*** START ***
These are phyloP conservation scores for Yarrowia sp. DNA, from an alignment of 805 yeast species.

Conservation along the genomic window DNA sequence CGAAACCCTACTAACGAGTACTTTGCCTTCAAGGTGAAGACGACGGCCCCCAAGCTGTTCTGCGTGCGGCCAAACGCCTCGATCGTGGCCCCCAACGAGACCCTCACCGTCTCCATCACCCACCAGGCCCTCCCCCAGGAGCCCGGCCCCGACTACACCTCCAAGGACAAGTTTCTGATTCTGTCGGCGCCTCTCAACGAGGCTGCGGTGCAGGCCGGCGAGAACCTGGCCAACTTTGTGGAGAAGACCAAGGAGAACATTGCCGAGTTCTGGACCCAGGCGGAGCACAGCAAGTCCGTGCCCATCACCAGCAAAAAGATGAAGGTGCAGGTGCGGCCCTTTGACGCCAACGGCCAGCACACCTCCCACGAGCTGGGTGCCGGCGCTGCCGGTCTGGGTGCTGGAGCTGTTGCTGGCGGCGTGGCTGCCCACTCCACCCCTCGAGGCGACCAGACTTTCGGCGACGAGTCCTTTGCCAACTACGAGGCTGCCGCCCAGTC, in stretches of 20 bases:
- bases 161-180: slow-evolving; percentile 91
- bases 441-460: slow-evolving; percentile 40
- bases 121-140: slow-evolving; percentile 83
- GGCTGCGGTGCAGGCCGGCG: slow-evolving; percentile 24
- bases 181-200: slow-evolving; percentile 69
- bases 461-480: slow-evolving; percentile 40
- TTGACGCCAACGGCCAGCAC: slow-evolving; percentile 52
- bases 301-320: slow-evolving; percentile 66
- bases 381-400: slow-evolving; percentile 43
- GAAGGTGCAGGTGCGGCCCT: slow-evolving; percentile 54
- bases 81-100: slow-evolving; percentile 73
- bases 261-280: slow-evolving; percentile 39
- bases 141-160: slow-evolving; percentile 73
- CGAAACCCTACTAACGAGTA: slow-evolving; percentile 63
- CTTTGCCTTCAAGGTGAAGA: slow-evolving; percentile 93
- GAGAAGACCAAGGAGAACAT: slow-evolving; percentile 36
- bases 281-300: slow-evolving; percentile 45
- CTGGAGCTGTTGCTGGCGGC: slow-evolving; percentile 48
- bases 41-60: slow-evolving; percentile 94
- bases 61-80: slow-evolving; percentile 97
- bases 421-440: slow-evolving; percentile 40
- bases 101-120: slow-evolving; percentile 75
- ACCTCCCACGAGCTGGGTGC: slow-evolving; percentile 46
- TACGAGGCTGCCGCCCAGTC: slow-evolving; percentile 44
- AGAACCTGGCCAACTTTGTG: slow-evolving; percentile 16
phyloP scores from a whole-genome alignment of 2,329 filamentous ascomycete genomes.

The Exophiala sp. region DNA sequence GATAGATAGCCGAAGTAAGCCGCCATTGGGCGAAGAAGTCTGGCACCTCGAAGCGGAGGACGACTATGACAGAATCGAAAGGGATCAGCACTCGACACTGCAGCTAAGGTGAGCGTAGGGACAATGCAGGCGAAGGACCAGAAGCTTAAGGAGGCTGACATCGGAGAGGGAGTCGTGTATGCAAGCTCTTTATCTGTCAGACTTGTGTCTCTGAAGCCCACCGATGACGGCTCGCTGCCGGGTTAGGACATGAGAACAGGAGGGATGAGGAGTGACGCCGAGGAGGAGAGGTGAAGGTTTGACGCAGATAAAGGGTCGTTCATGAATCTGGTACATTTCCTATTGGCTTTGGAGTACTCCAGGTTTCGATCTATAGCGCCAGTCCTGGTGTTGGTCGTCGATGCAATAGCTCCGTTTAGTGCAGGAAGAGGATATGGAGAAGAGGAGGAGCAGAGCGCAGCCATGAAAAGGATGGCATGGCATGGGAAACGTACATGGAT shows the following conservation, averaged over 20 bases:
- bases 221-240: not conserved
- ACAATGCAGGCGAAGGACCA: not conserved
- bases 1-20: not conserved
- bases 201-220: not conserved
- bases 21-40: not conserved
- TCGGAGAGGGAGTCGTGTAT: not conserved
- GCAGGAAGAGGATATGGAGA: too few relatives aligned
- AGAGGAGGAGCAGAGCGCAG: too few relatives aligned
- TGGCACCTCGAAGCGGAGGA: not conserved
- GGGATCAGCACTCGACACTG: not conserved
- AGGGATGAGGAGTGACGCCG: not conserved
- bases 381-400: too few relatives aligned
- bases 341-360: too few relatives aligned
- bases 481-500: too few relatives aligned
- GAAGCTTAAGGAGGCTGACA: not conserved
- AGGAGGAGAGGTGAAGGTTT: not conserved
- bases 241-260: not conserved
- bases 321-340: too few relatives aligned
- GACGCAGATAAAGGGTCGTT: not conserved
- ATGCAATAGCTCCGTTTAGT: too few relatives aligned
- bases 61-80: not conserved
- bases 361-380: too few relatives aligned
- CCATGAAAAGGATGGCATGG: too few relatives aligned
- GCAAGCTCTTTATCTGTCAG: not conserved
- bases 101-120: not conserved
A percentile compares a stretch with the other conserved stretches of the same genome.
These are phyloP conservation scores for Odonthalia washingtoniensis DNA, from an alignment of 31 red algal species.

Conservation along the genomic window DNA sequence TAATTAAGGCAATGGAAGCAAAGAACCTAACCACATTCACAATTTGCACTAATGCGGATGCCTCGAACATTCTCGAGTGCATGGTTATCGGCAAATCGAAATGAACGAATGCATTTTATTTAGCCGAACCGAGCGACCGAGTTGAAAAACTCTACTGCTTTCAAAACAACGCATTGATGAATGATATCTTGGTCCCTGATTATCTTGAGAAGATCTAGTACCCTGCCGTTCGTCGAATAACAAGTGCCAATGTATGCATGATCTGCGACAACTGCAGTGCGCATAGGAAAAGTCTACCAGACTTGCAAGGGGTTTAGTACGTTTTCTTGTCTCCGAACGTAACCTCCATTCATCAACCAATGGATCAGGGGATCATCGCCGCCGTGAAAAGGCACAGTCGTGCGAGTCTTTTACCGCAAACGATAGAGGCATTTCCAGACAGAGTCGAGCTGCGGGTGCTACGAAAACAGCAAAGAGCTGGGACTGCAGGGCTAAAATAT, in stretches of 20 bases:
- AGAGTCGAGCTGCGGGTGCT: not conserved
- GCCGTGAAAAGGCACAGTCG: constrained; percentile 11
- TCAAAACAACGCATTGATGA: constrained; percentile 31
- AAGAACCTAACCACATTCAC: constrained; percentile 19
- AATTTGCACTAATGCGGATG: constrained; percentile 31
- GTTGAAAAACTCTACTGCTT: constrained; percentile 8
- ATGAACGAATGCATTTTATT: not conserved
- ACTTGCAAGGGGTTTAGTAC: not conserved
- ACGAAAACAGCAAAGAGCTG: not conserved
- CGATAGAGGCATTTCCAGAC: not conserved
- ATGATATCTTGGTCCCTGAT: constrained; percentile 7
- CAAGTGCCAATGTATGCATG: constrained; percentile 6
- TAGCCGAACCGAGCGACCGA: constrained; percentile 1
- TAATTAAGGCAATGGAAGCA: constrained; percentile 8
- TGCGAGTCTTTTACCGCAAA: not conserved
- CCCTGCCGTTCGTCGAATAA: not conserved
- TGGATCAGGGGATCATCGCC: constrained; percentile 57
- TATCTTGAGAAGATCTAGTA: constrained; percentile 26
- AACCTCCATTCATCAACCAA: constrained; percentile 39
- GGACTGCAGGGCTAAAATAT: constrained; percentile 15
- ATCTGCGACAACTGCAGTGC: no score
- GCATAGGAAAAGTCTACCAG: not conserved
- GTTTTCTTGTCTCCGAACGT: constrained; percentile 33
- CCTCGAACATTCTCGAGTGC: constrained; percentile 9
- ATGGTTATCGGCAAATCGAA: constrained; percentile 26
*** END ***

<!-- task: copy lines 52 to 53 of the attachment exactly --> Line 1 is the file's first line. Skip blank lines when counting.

- CCATGAAAAGGATGGCATGG: too few relatives aligned
- GCAAGCTCTTTATCTGTCAG: not conserved